Who enjoys reading?
I read a lot. I love getting lost in a book, fiction or nonfiction. I love to fill my head with beautiful stories, ideas, experiences and wonder. It’s a gorgeous way to unwind from the hectic rush of day to day life, to use my mind, to dream, imagine and learn.
I adore losing myself in a good story, becoming part of another time, place and setting, and to enjoy a little escapism. Over the last couple of years however I have been reading more and more nonfiction, filling my head with books on entrepreneurship, creativity, health and wellbeing, and spirituality. And so I have decided to do a regular blog post on books, sharing with you the books I have been reading and my thoughts on each. I don’t intend to thoroughly review each book; there are plenty of amazing bloggers out there who will do that far better than me. However I would like to share with you the books that have had an impact on my life, and that, in some way, have helped or are helping me with progressing in art, business and life in general. I aim to post every month, depending on how much reading I get done!
So here goes.
Tribe of Mentors: Short Life Advice from the Best in the World by Tim Ferriss
This book is a compilation of the tools, tactics, and habits from the world's top performers including iconic entrepreneurs, elite athletes, artists, billionaire investors among others. The intention is that their short profiles can help you answer life's most challenging questions, achieve extraordinary results, and transform your life. It was written by Tim Ferriss, an American entrepreneur, author and podcaster. He has written a number of entrepreneurial books (including The 4-hour Workweek) and is an investor and adviser to startups.
Overall, I enjoyed this book. It was unexpectedly reassuring. It gave me a little courage to live my life how I choose and comfort that the habits and routines I enjoy and have ingrained in my life are actually probably quite good for me and for what I want to achieve in my life. The book is essentially a set of short interviews based around a series of questions prepared by the author to which each interviewee answers.
Some of the responses were more helpful than others and I did end up skimming over a few that I didn’t gain positive vibes from (if you can gain vibes from a book!).
My key take home points were:
Meditation and mindfulness is an exceptionally powerful tool and one that each of us can benefit from.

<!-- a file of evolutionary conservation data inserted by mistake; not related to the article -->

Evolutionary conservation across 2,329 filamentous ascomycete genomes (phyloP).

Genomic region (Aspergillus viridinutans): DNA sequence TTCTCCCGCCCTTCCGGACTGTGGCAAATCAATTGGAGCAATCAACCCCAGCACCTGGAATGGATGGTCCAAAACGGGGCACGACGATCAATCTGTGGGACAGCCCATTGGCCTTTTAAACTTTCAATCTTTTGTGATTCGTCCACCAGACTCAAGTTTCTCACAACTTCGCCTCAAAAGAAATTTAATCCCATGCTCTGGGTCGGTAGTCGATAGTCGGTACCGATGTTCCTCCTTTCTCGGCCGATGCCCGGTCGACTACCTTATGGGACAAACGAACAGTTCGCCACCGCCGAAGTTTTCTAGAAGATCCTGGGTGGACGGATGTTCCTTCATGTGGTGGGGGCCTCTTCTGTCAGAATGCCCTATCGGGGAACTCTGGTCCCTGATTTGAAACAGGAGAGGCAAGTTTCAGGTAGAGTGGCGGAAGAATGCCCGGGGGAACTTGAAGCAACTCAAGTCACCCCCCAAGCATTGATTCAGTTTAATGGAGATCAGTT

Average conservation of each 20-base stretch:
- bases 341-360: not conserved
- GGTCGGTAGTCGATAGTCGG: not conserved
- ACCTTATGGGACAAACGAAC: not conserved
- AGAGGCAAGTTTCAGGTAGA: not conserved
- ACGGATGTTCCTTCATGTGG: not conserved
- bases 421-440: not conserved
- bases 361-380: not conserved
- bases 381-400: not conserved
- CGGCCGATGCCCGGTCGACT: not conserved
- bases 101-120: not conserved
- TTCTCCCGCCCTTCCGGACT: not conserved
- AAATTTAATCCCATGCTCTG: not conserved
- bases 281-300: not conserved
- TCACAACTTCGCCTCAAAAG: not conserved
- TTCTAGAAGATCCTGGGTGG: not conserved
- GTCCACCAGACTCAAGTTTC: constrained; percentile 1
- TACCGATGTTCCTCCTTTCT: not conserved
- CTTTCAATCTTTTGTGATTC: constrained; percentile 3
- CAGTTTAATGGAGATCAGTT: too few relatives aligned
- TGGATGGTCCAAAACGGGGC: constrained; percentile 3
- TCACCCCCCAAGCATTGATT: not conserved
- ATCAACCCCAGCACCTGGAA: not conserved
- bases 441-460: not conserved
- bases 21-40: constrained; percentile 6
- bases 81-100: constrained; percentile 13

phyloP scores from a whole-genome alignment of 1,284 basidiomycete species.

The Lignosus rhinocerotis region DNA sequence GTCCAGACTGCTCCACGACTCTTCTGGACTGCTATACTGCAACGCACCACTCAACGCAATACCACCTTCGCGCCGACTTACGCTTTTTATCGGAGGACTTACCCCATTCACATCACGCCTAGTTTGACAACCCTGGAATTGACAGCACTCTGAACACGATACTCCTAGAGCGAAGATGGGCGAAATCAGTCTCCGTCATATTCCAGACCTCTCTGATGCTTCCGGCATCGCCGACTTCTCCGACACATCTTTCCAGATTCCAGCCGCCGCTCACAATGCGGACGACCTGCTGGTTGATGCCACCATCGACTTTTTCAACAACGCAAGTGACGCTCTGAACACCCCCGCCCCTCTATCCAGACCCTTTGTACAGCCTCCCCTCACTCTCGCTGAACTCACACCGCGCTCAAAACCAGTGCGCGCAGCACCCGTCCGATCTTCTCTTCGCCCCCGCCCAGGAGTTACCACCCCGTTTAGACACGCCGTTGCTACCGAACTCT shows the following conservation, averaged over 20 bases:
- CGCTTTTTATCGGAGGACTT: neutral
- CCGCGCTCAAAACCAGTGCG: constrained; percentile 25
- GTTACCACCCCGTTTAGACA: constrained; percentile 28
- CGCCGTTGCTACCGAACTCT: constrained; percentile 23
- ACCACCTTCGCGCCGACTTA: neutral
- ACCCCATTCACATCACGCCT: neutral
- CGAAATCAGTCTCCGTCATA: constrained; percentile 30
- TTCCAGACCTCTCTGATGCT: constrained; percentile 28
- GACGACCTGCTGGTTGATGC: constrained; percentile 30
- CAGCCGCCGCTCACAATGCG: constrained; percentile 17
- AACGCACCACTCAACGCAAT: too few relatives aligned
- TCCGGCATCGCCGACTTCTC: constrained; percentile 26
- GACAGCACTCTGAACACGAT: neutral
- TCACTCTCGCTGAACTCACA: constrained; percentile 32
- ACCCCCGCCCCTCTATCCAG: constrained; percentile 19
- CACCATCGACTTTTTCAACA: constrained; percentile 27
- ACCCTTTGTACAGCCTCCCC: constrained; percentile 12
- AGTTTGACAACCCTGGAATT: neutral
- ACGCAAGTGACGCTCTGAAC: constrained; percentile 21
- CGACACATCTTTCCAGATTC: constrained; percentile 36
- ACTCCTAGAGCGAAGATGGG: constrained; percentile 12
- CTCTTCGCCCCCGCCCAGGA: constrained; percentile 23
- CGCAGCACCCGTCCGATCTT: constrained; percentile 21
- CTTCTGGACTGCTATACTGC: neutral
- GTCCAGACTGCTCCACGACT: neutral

Self belief and determination. Believe in your ideas and have the strength of mind to.
Exercise regularly. It will work wonders.
Pursue your passion and do it now.
Be yourself. That is the greatest gift you can give yourself and the world.
I would recommend this book to anyone keen on entrepreneurship, business, self motivation and anyone eager to be successful at what they do and love.
Quiet: The Power of Introverts in a World That Can’t Stop Talking by Susan Cain
I wrote a blog post earlier this year about personality and introversion. I am an introvert. One that can happily chat with anyone, but who always hits a wall and needs plenty of quiet time. It may not be surprising then to see Susan Cain’s ‘Quiet’ as one of my recently read books. Quiet brings to light the difference in the brain chemistry of introverts and extroverts and, most impactfully, the book discusses what many of us deep down already know, that society places extroverted personality traits above that of introversion and more often than not undervalues and very much misunderstands introverts.
This book totally resonated with me and my personal experiences. Whilst I fall on the more extroverted end of introversion, I clearly recall being told I was quiet throughout school, as though it was a negative trait. I was once asked in an interview what my hobbies were. When responding that I love to draw and paint, the interviewer went on to say that art is a solo hobby and do I not like socialising? I was completely taken aback and realised in that moment how close-minded society can be when it comes to personality.
Both school and work encourage us to ‘come out of our shells’, to team work, network, undertake public speaking and so on. I learned methods early on in my career which have helped me to succeed at these things, however, they each still bring with them a certain quiet anxiety.
Reading ‘Quiet’ made reminded me that I’m not alone. That there are many other quiet people out there, many of which have gone on to be highly successful. ‘Quiet’ reassures the reader that there are tools out there to help with understanding introversion, understanding yourself and to take advantage of your strengths. I would recommend this book to introverts, extroverts, managers and anyone with an interest in gaining the most out of their work and personal relationships.
So there they are, the first two of my book 'reviews'! I would love to know your thoughts and whether you have read either of these books and if so, what your thoughts are on them?